Even in heavy snowstorm, Ligety's thoughts on global warming

Wednesday, November 29th 2006, 12:29 pm
By: News On 6

BEAVER CREEK, Colo. (AP) _ Even on a day when the men's downhill World Cup training was canceled after a storm dumped 2 feet on snow on the course, triggering threats of an avalanche, Ted Ligety's thoughts were on global warming.

The reigning Olympic combined gold medalist is worried that greenhouse gas emissions will eventually eliminate skiing altogether and rob future generations of the thrills of winter sports.

Two World Cup events already have been canceled because of warm weather, and skiing's governing body has called the situation ``critical.''

``We already see this year the effects of warm weather. We're supposed to be going over to Europe next week and everything is canceled,'' Ligety said Tuesday. ``It's looking like December's going to totally be lacking snow over there and this never would have happened 15 years ago. Every year it gets a little worse.''

The season-opening races in Soelden, Austria, in October were wiped out because of heavy rain, and the women's events set for St. Moritz, Switzerland, on Dec. 9-10 were canceled because of lack of snow. The men's races in Val d'Isere, France, on the same weekend also are in danger.

``When we look at the glaciers back in the '70s and now, we cannot say this is just a short-term phenomenon or a question of fickle weather,'' said Guenther Hujara, director of the men's World Cup. ``The meteorologists have been telling us over 15 years of the risks coming up. Whoever believes we are going into deep weather problems is wrong _ because we are already in the middle of it.''

Ligety, who is working with the World Wildlife Fund to create more awareness about the issue, wants people to contact their politicians to urge them to create policies to curb global warming.

For those who see the irony in Ligety talking about global warming on a day that he schlepped through 24 inches of snow to train in the technical events at Keystone, he noted that races in his hometown were canceled a few years ago because of warm weather.

``This year we have snow, next year we may not,'' Ligety said. ``At this point, I don't think there's many people who can deny there are effects to global warming.''

Fellow Utah native Steven Nyman, an Olympic downhiller, said global warming is a hot topic among others on the U.S. Ski Team who are worried about its effect on skiing. He and combined coach John McBride have had several conversations about it after reading Al Gore's ``An Inconvenient Truth.''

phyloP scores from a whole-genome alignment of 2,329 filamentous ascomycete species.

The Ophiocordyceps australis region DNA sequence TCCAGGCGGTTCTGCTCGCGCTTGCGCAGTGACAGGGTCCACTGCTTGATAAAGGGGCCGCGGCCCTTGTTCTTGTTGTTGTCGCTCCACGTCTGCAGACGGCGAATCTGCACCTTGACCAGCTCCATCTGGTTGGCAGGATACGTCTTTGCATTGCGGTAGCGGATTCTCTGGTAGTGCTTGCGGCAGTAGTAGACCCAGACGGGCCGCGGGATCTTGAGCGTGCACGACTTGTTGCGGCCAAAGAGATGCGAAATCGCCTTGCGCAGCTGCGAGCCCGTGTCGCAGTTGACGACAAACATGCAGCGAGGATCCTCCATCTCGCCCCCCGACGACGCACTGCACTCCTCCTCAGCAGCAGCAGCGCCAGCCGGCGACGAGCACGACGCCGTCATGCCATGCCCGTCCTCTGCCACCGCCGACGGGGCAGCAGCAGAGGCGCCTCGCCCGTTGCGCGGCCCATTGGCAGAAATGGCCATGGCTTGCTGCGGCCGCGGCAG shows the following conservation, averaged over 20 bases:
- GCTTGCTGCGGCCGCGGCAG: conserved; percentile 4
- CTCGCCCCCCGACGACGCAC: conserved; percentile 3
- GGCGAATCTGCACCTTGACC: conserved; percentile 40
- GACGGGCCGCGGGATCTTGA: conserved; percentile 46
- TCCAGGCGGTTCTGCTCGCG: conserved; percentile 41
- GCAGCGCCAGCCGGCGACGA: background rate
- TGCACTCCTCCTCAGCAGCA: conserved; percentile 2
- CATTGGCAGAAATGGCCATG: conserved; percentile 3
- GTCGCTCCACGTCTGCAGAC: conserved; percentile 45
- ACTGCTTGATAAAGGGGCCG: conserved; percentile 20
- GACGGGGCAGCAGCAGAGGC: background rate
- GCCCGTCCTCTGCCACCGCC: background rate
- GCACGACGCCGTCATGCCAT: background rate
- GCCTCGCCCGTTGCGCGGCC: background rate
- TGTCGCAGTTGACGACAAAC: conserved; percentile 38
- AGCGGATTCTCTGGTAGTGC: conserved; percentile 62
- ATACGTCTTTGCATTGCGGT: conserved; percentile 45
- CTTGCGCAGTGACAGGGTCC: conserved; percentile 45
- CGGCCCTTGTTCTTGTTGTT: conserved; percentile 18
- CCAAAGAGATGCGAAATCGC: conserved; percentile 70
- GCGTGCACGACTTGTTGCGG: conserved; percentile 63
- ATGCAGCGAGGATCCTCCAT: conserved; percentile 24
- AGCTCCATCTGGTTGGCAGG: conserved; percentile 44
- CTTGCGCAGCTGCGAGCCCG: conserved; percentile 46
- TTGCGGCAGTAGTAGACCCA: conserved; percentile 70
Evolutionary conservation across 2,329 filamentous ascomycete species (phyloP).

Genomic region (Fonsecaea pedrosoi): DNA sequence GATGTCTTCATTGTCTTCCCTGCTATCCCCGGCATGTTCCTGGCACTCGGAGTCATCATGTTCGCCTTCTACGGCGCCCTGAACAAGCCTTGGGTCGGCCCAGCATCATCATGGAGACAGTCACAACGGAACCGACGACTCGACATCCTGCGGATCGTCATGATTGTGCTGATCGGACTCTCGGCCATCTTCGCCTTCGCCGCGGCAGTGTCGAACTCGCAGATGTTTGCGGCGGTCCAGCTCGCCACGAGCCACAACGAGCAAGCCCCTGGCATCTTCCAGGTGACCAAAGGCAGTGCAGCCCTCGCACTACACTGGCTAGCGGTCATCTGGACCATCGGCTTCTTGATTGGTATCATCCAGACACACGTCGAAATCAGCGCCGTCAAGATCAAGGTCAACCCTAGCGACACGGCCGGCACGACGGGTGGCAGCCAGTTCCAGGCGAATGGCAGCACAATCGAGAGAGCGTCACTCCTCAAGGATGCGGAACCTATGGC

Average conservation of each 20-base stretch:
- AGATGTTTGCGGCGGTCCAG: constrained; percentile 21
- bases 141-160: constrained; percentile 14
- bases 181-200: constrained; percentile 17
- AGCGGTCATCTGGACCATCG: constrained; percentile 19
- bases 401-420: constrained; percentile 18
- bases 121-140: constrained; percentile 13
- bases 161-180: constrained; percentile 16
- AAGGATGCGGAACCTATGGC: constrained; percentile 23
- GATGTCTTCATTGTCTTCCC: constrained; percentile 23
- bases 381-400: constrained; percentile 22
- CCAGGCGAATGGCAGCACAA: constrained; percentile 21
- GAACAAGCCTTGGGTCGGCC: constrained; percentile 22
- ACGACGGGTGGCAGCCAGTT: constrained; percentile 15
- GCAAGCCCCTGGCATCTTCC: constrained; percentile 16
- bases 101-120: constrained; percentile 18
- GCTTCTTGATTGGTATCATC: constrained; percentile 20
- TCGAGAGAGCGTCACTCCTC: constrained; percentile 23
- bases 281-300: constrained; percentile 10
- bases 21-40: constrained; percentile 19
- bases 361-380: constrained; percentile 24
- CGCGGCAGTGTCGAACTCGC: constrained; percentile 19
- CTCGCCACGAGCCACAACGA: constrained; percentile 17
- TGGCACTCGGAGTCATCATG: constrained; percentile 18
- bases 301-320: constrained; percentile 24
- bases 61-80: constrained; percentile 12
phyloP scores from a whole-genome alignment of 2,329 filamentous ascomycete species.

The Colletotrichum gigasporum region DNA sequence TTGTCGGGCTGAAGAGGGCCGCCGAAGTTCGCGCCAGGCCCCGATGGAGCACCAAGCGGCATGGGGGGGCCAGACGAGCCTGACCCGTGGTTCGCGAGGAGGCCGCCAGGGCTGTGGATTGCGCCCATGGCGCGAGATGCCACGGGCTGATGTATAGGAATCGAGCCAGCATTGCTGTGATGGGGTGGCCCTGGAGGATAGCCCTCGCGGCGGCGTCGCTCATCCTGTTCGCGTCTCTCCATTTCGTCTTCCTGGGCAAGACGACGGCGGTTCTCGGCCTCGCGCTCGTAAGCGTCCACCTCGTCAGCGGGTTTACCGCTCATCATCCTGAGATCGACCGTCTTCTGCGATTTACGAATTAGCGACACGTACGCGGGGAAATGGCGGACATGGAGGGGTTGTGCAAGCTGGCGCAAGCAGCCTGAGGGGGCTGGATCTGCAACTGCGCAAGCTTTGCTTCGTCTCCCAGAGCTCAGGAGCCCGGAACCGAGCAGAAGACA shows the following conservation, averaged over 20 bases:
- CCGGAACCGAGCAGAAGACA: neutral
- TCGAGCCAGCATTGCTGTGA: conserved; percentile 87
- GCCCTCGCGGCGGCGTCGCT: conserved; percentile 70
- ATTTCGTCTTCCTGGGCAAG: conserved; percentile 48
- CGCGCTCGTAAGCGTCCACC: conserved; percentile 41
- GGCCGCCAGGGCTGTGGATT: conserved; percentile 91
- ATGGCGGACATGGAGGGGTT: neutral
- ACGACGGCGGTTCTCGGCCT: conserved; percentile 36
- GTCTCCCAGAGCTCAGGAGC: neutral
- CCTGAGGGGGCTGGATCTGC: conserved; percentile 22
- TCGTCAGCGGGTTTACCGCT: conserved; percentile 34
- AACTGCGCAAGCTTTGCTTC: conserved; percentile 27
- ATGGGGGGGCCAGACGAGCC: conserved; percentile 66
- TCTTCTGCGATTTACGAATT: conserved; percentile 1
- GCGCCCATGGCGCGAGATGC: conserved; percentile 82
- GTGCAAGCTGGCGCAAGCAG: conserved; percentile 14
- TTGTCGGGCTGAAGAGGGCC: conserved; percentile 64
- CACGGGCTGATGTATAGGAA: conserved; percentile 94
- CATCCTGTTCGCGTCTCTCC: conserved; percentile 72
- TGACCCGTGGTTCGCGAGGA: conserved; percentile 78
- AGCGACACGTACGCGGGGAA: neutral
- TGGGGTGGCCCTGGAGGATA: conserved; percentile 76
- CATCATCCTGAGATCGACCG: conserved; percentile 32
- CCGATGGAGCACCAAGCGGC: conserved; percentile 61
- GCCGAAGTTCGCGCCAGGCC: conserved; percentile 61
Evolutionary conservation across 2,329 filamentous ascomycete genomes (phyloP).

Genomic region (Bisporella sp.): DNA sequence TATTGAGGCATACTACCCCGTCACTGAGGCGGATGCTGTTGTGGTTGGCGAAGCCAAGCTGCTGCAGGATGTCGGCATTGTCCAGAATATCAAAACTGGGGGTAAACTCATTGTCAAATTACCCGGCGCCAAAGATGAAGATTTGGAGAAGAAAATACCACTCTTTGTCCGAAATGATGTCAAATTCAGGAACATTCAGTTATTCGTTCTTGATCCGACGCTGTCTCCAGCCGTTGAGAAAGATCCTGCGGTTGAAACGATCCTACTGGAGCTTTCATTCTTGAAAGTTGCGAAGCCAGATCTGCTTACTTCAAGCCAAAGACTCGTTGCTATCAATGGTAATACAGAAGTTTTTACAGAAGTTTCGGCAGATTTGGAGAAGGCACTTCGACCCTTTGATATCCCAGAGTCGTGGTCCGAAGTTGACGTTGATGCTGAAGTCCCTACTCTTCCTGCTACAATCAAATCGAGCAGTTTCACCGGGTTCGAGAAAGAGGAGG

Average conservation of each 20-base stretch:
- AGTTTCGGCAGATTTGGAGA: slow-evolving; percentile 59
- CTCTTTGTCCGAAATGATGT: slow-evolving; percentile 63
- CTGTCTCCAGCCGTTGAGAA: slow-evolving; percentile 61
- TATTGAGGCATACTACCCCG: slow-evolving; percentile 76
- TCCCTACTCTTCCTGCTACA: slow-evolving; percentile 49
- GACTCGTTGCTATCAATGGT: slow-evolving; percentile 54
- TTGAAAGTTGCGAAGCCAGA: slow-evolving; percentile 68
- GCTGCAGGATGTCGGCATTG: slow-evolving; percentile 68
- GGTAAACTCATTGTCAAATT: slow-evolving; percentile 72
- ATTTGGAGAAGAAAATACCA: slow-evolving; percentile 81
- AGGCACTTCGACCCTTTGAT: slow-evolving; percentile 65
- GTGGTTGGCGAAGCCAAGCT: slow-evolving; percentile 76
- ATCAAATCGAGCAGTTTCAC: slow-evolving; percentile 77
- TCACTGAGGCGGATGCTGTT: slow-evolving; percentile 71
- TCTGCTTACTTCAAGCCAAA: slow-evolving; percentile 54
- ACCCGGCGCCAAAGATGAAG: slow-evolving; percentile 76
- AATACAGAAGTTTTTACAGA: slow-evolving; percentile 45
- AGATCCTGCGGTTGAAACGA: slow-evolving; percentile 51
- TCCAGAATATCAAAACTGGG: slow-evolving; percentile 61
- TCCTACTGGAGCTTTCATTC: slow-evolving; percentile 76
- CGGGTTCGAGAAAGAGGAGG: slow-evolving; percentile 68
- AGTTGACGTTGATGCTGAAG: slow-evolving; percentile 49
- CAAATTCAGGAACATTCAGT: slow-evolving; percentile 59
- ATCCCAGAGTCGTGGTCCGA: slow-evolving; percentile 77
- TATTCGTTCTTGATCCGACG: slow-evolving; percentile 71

``It's scary,'' Nyman said. ``And we travel around to Chile (for offseason training) and we're deep in the Andes and we see these glaciers every year. We, even being there for three or four years, can watch them deplete. They're going away. And that's very scary because our love is on the snow.''

Yet, Nyman said the top professional skiers are ``probably the worst'' offenders and don't really practice what they preach.

``We're staying in hotel rooms, changing the linens, we're flying here and there and we're driving everywhere. We are using amazing amounts of fuel and resources,'' Nyman said. ``So, it's tough for us to talk as skiers traveling the world.''

Ligety said he's doing what he can: He just bought a new fuel-efficient furnace and will travel in a hybrid vehicle instead of a gas guzzler whenever he can. ``Little things like that can definitely help,'' he said.

Ligety said he believes the sport is in grave danger, especially in Europe, where the races are held at lower elevations. He said ski domes that are becoming popular in Europe aren't any kind of answer. The Snowboard World Cup annually opens in a ski dome in The Netherlands, and there's been talk about staging slaloms indoors, as well.

``I definitely never want it to replace skiing outdoors because the best thing about skiing is it's outdoors, near the mountains,'' Ligety said.

The skiers' concerns, however, aren't universal among America's winter athletes.

Zach Lund of the U.S. World Cup Skeleton Team, which is preparing to start the season Thursday in Calgary, noted that several training runs have been canceled by extremely cold weather this week.

``Right now I could go for some global warming up here,'' Lund said.

``I am concerned about global warming,'' he added, ``but I've never thought about it in the context of my sport.''

Because of good snowfalls in North America, ski officials are working with organizers in Aspen and Beaver Creek to hold some of the abandoned events in Colorado. A decision is expected Wednesday after the governing body decides whether to proceed with the men's race in Val d'Isere.